Spinefarm Records / Universal
First Solo Years 1985 - 1990
Following Razzle's passing and the break up of Hanoi Rocks Michael shared a flat with Stiv Bators (Dead Boys/Wanderers/ The Lords Of The New Church) in Portobello, London. In the spring of 1985 Johnny Thunders was in town recording his "Que Sera, Sera" album and besides sharing the same flat, had Michael play saxophone and harmonica on most of the songs.
Stiv and Michael had worked together on some stuff and done a few demo tracks in London, they also did backing vocals together on Little Steven's "Sun City - Artists United Against Apartheid" record. They were flown over to New York for the "Sun City" video shoot to participate along with names like Bruce Springsteen, Lou Reed, Bono, Joey Ramone, Jimmy Cliff, RUN DMC, and others. After the shoot Michael and Stiv stuck around in New York for a while, and Michael then decided to move to Manhattan.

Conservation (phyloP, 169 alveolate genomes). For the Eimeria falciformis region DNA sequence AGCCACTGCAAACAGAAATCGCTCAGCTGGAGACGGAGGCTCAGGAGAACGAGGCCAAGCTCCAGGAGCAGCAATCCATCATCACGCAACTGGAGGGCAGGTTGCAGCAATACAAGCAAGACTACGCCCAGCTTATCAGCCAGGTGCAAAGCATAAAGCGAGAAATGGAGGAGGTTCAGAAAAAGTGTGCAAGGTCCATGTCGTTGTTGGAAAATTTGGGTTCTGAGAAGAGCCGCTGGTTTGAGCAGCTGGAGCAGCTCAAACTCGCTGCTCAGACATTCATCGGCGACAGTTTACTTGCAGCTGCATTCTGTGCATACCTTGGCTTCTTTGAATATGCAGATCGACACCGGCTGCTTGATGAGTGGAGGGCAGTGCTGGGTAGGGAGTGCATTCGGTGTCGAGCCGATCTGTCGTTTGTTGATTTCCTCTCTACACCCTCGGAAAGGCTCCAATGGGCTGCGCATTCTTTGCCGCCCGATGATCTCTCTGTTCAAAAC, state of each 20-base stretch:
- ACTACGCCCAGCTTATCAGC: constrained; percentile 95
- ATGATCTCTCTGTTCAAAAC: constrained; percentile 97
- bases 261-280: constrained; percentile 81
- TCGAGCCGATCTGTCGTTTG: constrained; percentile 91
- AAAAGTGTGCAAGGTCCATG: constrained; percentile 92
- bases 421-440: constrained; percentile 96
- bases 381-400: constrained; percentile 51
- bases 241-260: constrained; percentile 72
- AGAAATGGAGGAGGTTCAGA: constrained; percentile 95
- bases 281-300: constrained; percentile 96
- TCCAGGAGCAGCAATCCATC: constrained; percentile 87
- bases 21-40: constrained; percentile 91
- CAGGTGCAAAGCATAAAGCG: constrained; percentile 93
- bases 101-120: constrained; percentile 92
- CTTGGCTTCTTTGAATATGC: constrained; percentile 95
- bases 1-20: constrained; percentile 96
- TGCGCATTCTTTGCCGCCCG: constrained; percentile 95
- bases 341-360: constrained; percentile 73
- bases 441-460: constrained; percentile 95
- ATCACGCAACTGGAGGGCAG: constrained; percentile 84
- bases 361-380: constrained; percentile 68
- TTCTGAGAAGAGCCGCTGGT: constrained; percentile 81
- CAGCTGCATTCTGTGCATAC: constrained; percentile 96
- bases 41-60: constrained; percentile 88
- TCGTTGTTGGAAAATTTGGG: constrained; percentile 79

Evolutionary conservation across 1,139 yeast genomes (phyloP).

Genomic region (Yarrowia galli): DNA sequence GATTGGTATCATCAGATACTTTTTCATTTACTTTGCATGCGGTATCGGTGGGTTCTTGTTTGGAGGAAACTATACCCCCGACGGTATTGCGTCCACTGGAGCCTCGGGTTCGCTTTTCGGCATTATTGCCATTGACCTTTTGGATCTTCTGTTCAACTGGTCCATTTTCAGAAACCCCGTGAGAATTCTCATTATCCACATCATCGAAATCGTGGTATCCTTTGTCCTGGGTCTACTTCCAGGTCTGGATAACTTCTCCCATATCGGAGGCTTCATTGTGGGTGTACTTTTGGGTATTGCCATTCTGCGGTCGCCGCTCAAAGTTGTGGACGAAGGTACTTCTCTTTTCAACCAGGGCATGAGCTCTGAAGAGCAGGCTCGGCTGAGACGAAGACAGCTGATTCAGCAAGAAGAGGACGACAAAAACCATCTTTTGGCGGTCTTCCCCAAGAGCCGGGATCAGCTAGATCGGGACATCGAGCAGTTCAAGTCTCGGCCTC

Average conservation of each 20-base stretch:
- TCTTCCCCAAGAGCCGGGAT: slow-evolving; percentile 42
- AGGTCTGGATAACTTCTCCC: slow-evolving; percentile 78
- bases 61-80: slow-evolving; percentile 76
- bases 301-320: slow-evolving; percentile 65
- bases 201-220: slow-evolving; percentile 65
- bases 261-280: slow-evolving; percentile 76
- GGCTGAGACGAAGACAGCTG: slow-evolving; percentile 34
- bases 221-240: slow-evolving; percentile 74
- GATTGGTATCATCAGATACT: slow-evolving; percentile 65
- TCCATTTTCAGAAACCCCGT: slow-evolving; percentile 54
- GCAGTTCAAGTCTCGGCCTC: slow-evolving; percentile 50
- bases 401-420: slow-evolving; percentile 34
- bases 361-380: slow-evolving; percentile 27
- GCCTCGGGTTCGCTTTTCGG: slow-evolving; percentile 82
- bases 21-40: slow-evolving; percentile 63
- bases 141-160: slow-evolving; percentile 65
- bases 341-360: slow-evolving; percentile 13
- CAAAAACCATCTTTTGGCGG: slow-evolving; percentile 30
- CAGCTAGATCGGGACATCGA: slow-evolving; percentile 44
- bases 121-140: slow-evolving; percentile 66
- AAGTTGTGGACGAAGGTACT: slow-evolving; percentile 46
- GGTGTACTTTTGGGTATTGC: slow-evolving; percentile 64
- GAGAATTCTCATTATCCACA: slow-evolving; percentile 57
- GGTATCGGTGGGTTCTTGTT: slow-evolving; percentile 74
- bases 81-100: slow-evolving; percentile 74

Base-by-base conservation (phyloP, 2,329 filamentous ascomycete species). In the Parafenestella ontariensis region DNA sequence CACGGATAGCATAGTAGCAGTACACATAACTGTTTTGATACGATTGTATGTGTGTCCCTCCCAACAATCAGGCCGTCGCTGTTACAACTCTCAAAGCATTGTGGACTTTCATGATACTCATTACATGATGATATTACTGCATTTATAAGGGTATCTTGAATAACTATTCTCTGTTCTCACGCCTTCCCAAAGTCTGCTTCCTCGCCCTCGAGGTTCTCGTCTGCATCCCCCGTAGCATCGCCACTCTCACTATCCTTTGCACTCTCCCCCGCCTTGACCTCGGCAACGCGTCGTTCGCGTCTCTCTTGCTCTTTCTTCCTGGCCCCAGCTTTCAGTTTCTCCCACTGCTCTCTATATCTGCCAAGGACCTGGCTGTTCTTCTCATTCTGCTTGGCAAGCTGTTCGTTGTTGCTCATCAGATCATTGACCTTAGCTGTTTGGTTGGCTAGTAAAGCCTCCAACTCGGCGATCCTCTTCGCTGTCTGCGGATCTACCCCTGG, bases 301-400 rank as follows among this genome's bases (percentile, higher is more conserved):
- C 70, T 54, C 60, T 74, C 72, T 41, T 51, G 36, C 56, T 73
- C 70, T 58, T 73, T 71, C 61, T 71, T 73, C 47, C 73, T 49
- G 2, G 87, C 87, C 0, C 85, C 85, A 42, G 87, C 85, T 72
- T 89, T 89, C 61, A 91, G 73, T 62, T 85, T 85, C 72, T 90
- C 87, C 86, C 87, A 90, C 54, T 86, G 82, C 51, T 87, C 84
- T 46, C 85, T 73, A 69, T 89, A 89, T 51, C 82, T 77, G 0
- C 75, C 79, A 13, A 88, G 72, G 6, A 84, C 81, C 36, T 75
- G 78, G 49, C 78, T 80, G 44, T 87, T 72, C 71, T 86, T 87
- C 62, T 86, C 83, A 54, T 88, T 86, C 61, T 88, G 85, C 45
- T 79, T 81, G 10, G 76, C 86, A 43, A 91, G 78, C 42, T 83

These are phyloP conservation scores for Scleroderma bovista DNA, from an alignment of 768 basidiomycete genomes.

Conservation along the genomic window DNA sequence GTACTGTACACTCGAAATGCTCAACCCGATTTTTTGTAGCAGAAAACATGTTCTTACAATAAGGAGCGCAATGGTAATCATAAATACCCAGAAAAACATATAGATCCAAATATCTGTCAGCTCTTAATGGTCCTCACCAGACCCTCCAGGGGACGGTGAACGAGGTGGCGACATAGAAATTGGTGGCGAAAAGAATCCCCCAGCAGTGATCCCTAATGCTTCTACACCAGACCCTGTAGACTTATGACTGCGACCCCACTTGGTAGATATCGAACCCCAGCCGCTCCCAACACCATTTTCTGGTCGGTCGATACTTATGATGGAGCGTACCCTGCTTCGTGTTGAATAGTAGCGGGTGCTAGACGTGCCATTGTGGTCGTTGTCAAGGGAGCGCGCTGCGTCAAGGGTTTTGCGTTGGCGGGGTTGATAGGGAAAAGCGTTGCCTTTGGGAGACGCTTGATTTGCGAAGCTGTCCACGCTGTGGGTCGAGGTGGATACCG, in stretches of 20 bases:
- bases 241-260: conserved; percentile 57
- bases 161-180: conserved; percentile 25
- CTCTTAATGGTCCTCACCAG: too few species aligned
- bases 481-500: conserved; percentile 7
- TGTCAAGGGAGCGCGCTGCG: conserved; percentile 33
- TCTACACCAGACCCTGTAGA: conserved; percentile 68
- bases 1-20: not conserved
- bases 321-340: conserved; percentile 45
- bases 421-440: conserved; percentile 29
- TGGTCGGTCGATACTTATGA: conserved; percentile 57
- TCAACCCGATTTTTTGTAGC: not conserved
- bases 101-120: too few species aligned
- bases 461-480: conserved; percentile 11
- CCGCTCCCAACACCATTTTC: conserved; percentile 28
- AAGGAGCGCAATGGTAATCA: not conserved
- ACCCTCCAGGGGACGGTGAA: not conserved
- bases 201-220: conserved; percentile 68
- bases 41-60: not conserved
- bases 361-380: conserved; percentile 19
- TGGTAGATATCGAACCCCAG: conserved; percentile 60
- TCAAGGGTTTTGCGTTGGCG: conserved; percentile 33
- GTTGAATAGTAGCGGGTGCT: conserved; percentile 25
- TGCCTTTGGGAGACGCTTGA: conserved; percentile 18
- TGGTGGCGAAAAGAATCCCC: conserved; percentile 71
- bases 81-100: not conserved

Michael's first solo recording was "Nights Are So Long" (released only in Scandinavia and Japan in 1987). Using New York musicians, he recorded the album with a minimal budget. One highlight does require mentioning, Ian Hunter (Mott The Hoople) played piano on four songs on the record.
This was the first time Michael wrote and recorded his own original songs, in addition he covered some choice tunes from his favorite artists. The album was dedicated to Razzle. This record served as an international demo and got Michael signed to a major label for a worldwide deal.